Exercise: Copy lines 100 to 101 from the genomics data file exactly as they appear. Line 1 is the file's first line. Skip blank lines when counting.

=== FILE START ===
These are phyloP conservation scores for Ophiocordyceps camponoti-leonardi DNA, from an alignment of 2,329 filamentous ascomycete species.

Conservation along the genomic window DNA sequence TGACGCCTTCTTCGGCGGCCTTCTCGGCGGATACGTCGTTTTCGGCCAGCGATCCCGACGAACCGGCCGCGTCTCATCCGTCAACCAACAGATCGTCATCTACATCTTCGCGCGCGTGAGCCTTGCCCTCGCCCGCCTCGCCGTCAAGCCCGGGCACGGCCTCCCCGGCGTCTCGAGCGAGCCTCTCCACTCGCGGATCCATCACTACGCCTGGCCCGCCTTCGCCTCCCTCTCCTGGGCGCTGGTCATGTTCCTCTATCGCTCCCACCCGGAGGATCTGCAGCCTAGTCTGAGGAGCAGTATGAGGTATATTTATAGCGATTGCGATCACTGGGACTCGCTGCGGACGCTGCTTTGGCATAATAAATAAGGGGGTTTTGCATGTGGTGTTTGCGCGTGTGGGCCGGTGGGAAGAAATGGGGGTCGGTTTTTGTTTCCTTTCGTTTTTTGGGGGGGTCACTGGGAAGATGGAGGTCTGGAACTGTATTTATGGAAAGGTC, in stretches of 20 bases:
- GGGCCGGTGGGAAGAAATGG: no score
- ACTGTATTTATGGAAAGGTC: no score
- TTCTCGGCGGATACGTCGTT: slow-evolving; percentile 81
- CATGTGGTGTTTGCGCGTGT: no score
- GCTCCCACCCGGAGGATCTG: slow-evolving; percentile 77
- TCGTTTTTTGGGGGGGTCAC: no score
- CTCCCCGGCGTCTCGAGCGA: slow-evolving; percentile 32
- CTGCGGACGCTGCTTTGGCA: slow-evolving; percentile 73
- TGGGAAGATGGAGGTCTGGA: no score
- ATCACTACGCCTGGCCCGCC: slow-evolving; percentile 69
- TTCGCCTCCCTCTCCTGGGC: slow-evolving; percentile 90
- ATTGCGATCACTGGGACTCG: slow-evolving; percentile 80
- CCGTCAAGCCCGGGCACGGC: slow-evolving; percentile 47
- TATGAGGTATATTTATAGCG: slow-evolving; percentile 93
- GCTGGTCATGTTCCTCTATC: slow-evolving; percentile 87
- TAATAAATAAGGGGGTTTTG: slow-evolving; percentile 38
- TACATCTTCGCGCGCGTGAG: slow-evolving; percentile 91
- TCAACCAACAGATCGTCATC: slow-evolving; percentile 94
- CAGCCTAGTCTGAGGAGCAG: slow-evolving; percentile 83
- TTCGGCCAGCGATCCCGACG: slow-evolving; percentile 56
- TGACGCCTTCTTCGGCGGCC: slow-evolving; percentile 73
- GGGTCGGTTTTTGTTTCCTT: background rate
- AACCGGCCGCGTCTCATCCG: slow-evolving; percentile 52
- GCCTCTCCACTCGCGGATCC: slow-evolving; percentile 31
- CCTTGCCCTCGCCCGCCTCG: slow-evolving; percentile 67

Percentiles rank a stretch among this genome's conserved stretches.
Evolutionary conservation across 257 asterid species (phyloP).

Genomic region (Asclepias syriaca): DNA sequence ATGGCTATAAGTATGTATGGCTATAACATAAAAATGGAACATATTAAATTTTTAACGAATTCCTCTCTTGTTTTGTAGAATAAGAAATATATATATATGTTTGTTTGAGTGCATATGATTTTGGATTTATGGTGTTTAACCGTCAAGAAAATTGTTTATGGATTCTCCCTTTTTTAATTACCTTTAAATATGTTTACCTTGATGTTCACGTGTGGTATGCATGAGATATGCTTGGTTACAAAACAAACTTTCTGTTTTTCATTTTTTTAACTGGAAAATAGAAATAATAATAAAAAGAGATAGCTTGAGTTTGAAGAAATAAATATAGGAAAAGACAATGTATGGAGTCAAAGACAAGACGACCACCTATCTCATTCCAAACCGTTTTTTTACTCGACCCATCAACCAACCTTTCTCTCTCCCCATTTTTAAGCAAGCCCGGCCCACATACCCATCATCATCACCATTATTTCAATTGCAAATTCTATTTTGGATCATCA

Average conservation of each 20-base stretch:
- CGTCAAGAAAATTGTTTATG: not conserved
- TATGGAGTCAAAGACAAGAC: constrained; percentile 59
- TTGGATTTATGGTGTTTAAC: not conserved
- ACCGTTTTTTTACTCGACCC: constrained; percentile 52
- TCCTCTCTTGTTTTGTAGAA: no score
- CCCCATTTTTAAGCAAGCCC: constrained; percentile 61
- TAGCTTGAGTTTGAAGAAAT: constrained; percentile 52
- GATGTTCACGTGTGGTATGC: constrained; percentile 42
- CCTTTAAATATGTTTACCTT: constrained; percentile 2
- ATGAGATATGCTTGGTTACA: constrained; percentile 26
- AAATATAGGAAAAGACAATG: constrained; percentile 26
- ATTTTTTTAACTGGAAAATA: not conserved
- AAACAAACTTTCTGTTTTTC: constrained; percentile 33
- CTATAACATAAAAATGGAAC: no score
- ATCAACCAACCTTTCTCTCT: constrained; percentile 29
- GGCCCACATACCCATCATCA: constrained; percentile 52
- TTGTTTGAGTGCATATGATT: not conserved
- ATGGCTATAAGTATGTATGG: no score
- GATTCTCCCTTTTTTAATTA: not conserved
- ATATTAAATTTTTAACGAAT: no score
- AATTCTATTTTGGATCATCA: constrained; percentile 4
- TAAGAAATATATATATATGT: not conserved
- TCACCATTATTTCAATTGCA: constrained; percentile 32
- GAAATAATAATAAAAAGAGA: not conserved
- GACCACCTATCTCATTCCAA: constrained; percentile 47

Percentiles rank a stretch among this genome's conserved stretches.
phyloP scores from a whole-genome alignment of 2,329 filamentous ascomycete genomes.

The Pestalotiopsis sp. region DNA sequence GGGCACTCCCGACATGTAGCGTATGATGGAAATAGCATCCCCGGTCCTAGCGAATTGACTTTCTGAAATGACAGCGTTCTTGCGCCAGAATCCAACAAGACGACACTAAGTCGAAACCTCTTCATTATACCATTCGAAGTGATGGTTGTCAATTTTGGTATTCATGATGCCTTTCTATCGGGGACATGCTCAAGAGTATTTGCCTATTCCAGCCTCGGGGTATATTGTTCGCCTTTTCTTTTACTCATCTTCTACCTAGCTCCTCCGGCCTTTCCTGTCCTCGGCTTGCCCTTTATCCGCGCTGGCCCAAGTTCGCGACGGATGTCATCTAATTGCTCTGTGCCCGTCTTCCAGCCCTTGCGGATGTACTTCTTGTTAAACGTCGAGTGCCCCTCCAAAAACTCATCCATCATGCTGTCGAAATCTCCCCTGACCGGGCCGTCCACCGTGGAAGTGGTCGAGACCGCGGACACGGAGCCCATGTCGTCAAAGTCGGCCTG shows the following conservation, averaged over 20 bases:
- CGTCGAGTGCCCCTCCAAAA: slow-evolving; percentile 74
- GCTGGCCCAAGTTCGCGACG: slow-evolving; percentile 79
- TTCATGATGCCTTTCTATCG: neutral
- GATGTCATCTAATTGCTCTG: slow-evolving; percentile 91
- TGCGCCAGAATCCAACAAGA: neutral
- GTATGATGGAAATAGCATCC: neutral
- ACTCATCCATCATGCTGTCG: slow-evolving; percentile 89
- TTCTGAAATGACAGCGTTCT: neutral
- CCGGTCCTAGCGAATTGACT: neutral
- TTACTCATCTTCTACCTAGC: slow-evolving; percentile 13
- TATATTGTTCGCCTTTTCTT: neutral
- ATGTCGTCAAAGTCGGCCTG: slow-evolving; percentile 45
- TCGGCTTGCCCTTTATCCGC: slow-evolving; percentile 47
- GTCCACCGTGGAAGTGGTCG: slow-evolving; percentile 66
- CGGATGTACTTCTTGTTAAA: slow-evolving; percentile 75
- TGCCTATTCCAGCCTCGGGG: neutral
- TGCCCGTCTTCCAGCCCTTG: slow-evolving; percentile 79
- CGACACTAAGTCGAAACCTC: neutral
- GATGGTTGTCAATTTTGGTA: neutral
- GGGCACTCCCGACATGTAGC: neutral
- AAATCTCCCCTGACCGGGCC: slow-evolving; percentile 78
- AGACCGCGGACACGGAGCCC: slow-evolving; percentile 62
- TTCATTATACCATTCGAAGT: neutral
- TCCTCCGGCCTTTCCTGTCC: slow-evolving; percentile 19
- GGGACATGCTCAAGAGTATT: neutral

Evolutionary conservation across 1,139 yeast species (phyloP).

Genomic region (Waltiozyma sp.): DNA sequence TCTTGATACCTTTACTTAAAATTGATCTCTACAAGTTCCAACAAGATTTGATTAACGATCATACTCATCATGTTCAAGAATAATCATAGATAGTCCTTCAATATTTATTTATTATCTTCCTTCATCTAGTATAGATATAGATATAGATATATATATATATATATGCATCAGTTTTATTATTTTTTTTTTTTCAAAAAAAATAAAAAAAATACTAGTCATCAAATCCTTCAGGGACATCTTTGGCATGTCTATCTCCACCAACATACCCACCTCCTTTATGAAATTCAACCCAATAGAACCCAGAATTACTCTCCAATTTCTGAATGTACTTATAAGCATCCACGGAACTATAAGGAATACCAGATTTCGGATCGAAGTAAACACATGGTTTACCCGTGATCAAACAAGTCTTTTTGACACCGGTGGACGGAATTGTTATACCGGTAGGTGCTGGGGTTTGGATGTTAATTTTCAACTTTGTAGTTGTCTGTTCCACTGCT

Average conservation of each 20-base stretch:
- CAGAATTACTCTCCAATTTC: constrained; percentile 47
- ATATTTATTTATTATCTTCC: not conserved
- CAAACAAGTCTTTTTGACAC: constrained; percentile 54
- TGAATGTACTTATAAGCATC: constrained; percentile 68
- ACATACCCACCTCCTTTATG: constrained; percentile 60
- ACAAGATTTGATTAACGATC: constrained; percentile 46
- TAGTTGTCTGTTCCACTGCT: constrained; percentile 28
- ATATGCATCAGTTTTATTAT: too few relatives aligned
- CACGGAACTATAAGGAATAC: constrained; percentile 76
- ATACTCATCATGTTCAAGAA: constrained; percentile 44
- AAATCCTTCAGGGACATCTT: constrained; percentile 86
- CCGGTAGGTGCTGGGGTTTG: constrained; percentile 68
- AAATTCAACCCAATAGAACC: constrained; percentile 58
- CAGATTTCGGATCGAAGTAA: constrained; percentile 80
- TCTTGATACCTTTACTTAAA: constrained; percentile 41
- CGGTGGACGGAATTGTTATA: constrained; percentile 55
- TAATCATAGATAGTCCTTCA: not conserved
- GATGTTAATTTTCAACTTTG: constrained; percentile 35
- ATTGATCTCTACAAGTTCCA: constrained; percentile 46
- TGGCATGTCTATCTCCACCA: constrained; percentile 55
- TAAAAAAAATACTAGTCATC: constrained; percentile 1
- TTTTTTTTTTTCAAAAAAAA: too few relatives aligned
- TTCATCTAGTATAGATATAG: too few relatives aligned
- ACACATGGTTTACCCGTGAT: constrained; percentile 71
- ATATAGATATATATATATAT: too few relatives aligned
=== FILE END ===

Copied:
- AAATTCAACCCAATAGAACC: constrained; percentile 58
- CAGATTTCGGATCGAAGTAA: constrained; percentile 80